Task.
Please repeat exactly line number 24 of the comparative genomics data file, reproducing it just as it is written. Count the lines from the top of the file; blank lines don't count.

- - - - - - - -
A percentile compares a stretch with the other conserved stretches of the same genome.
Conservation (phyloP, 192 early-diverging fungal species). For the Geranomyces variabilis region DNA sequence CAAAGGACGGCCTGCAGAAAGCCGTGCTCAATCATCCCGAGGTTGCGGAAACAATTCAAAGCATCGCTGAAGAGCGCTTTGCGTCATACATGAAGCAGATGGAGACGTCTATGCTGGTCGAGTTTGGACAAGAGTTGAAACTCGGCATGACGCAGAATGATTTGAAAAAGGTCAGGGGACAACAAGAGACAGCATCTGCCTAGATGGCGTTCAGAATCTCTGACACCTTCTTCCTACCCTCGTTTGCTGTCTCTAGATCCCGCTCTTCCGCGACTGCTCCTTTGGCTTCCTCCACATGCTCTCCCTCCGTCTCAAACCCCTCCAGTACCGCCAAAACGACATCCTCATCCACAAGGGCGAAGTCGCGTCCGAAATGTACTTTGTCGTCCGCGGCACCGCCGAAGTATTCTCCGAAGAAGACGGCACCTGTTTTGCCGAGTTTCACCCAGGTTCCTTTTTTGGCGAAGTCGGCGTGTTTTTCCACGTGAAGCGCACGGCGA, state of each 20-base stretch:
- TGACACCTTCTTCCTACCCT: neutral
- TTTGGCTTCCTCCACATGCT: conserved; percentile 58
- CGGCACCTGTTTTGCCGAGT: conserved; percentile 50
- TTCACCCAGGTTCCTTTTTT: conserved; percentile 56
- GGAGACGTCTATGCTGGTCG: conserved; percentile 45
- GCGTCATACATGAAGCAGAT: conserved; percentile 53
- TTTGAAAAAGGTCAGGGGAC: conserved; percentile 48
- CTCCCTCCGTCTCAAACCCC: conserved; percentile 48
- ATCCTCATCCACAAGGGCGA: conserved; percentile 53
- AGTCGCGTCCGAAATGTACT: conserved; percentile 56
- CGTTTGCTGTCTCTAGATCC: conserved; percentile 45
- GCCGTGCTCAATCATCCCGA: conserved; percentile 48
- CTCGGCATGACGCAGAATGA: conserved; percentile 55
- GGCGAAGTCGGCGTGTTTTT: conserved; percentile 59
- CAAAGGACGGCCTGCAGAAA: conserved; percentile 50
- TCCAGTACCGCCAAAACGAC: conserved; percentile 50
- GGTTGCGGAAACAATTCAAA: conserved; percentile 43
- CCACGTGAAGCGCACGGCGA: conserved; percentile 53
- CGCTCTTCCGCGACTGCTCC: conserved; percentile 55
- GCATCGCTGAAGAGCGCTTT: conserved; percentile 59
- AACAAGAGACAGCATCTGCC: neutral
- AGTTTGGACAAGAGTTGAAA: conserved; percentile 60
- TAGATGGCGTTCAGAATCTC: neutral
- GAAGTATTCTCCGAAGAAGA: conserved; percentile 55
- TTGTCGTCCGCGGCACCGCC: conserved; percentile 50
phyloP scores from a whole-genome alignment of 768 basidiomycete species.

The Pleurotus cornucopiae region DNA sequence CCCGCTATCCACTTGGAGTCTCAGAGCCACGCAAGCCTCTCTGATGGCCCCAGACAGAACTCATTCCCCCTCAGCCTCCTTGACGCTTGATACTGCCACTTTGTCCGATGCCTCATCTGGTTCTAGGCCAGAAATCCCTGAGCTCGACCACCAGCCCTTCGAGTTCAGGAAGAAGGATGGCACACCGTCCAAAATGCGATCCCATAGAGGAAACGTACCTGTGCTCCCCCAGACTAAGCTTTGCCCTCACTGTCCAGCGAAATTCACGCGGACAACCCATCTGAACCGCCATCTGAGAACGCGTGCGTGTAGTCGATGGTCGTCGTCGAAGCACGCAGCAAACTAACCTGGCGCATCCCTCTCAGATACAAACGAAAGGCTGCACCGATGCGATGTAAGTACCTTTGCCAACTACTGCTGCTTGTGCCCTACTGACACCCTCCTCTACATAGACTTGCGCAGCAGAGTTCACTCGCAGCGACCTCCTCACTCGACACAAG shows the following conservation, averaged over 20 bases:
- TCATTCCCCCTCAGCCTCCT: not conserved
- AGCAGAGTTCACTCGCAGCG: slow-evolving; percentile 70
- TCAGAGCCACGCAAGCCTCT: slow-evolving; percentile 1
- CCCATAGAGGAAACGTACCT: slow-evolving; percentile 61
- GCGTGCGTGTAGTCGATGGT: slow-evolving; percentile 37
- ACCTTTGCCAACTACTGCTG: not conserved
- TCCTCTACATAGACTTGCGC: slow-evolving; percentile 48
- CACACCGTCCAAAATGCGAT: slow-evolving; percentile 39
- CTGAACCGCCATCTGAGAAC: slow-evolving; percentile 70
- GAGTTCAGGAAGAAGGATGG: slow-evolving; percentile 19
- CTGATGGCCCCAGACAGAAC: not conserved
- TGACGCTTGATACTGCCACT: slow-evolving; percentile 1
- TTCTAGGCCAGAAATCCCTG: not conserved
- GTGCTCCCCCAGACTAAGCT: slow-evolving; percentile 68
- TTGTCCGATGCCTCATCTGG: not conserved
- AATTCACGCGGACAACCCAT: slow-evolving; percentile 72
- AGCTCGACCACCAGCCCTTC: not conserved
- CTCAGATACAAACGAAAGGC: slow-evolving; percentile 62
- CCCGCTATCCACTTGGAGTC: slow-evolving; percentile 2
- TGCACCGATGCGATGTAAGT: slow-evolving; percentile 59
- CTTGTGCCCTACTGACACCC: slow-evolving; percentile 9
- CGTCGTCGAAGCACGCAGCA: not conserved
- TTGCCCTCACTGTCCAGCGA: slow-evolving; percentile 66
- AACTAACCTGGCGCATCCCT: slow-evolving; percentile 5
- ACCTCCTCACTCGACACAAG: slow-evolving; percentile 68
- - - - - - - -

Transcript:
- AGTTTGGACAAGAGTTGAAA: conserved; percentile 60